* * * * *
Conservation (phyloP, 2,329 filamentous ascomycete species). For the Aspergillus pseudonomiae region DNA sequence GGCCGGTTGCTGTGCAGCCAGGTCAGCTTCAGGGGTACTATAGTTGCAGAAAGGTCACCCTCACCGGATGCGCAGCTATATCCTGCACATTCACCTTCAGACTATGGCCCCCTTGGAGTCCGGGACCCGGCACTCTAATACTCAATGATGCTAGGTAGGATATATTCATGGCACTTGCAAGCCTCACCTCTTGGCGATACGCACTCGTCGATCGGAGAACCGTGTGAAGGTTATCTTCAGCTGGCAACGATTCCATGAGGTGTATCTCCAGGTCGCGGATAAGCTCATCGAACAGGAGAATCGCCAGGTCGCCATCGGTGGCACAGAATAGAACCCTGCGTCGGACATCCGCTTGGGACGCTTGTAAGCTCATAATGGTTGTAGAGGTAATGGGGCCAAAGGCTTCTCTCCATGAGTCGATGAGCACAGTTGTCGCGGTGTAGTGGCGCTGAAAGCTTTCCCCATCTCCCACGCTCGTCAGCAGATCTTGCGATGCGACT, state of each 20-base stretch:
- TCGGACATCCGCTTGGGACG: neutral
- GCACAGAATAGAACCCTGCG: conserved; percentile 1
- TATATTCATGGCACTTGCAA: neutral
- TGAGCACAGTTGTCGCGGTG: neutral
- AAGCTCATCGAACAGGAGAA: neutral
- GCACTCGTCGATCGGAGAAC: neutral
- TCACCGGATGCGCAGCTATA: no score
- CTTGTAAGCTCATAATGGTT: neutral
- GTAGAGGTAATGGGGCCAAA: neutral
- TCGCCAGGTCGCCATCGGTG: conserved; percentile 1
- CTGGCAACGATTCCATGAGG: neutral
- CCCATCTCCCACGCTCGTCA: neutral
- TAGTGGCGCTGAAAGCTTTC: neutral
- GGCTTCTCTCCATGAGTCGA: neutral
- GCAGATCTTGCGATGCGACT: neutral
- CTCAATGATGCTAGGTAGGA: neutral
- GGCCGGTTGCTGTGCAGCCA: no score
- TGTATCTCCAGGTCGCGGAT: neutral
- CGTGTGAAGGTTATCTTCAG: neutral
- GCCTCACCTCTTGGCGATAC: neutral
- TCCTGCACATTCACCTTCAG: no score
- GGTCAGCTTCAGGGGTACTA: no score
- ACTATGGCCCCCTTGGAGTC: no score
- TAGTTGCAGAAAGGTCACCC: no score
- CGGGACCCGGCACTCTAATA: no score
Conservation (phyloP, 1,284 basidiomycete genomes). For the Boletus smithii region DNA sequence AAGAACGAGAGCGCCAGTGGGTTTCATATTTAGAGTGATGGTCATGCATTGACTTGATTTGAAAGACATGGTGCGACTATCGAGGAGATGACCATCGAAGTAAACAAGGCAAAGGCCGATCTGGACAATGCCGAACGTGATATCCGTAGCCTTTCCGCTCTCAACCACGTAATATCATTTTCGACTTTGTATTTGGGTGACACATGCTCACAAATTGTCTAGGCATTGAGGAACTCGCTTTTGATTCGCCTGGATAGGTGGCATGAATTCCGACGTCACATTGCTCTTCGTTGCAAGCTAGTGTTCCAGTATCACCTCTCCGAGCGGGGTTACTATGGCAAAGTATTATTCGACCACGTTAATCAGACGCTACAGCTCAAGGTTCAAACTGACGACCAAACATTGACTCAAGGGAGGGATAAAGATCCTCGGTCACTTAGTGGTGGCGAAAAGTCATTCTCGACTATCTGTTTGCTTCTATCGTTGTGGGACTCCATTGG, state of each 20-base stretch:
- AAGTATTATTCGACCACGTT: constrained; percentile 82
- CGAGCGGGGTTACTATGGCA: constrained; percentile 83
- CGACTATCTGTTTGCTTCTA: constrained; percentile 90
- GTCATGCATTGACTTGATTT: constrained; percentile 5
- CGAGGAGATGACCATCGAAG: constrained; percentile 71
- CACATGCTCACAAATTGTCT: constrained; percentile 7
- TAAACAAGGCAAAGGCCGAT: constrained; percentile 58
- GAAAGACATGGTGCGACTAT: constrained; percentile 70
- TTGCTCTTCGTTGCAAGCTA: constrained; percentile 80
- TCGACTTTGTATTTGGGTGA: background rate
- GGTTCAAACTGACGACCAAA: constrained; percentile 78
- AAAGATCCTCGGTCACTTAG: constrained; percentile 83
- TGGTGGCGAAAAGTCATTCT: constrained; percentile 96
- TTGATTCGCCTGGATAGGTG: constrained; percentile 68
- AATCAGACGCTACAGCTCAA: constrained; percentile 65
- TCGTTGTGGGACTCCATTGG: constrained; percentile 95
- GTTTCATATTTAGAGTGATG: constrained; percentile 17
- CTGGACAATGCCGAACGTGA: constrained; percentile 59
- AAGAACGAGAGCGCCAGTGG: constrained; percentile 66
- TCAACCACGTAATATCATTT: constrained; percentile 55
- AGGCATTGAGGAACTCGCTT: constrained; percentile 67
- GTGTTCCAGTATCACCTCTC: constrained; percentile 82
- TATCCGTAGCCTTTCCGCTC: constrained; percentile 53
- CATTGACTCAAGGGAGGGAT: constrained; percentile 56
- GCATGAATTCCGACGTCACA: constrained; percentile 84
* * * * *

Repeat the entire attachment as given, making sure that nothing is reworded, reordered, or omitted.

Conservation (phyloP, 2,329 filamentous ascomycete species). For the Aspergillus pseudonomiae region DNA sequence GGCCGGTTGCTGTGCAGCCAGGTCAGCTTCAGGGGTACTATAGTTGCAGAAAGGTCACCCTCACCGGATGCGCAGCTATATCCTGCACATTCACCTTCAGACTATGGCCCCCTTGGAGTCCGGGACCCGGCACTCTAATACTCAATGATGCTAGGTAGGATATATTCATGGCACTTGCAAGCCTCACCTCTTGGCGATACGCACTCGTCGATCGGAGAACCGTGTGAAGGTTATCTTCAGCTGGCAACGATTCCATGAGGTGTATCTCCAGGTCGCGGATAAGCTCATCGAACAGGAGAATCGCCAGGTCGCCATCGGTGGCACAGAATAGAACCCTGCGTCGGACATCCGCTTGGGACGCTTGTAAGCTCATAATGGTTGTAGAGGTAATGGGGCCAAAGGCTTCTCTCCATGAGTCGATGAGCACAGTTGTCGCGGTGTAGTGGCGCTGAAAGCTTTCCCCATCTCCCACGCTCGTCAGCAGATCTTGCGATGCGACT, state of each 20-base stretch:
- TCGGACATCCGCTTGGGACG: neutral
- GCACAGAATAGAACCCTGCG: conserved; percentile 1
- TATATTCATGGCACTTGCAA: neutral
- TGAGCACAGTTGTCGCGGTG: neutral
- AAGCTCATCGAACAGGAGAA: neutral
- GCACTCGTCGATCGGAGAAC: neutral
- TCACCGGATGCGCAGCTATA: no score
- CTTGTAAGCTCATAATGGTT: neutral
- GTAGAGGTAATGGGGCCAAA: neutral
- TCGCCAGGTCGCCATCGGTG: conserved; percentile 1
- CTGGCAACGATTCCATGAGG: neutral
- CCCATCTCCCACGCTCGTCA: neutral
- TAGTGGCGCTGAAAGCTTTC: neutral
- GGCTTCTCTCCATGAGTCGA: neutral
- GCAGATCTTGCGATGCGACT: neutral
- CTCAATGATGCTAGGTAGGA: neutral
- GGCCGGTTGCTGTGCAGCCA: no score
- TGTATCTCCAGGTCGCGGAT: neutral
- CGTGTGAAGGTTATCTTCAG: neutral
- GCCTCACCTCTTGGCGATAC: neutral
- TCCTGCACATTCACCTTCAG: no score
- GGTCAGCTTCAGGGGTACTA: no score
- ACTATGGCCCCCTTGGAGTC: no score
- TAGTTGCAGAAAGGTCACCC: no score
- CGGGACCCGGCACTCTAATA: no score
Conservation (phyloP, 1,284 basidiomycete genomes). For the Boletus smithii region DNA sequence AAGAACGAGAGCGCCAGTGGGTTTCATATTTAGAGTGATGGTCATGCATTGACTTGATTTGAAAGACATGGTGCGACTATCGAGGAGATGACCATCGAAGTAAACAAGGCAAAGGCCGATCTGGACAATGCCGAACGTGATATCCGTAGCCTTTCCGCTCTCAACCACGTAATATCATTTTCGACTTTGTATTTGGGTGACACATGCTCACAAATTGTCTAGGCATTGAGGAACTCGCTTTTGATTCGCCTGGATAGGTGGCATGAATTCCGACGTCACATTGCTCTTCGTTGCAAGCTAGTGTTCCAGTATCACCTCTCCGAGCGGGGTTACTATGGCAAAGTATTATTCGACCACGTTAATCAGACGCTACAGCTCAAGGTTCAAACTGACGACCAAACATTGACTCAAGGGAGGGATAAAGATCCTCGGTCACTTAGTGGTGGCGAAAAGTCATTCTCGACTATCTGTTTGCTTCTATCGTTGTGGGACTCCATTGG, state of each 20-base stretch:
- AAGTATTATTCGACCACGTT: constrained; percentile 82
- CGAGCGGGGTTACTATGGCA: constrained; percentile 83
- CGACTATCTGTTTGCTTCTA: constrained; percentile 90
- GTCATGCATTGACTTGATTT: constrained; percentile 5
- CGAGGAGATGACCATCGAAG: constrained; percentile 71
- CACATGCTCACAAATTGTCT: constrained; percentile 7
- TAAACAAGGCAAAGGCCGAT: constrained; percentile 58
- GAAAGACATGGTGCGACTAT: constrained; percentile 70
- TTGCTCTTCGTTGCAAGCTA: constrained; percentile 80
- TCGACTTTGTATTTGGGTGA: background rate
- GGTTCAAACTGACGACCAAA: constrained; percentile 78
- AAAGATCCTCGGTCACTTAG: constrained; percentile 83
- TGGTGGCGAAAAGTCATTCT: constrained; percentile 96
- TTGATTCGCCTGGATAGGTG: constrained; percentile 68
- AATCAGACGCTACAGCTCAA: constrained; percentile 65
- TCGTTGTGGGACTCCATTGG: constrained; percentile 95
- GTTTCATATTTAGAGTGATG: constrained; percentile 17
- CTGGACAATGCCGAACGTGA: constrained; percentile 59
- AAGAACGAGAGCGCCAGTGG: constrained; percentile 66
- TCAACCACGTAATATCATTT: constrained; percentile 55
- AGGCATTGAGGAACTCGCTT: constrained; percentile 67
- GTGTTCCAGTATCACCTCTC: constrained; percentile 82
- TATCCGTAGCCTTTCCGCTC: constrained; percentile 53
- CATTGACTCAAGGGAGGGAT: constrained; percentile 56
- GCATGAATTCCGACGTCACA: constrained; percentile 84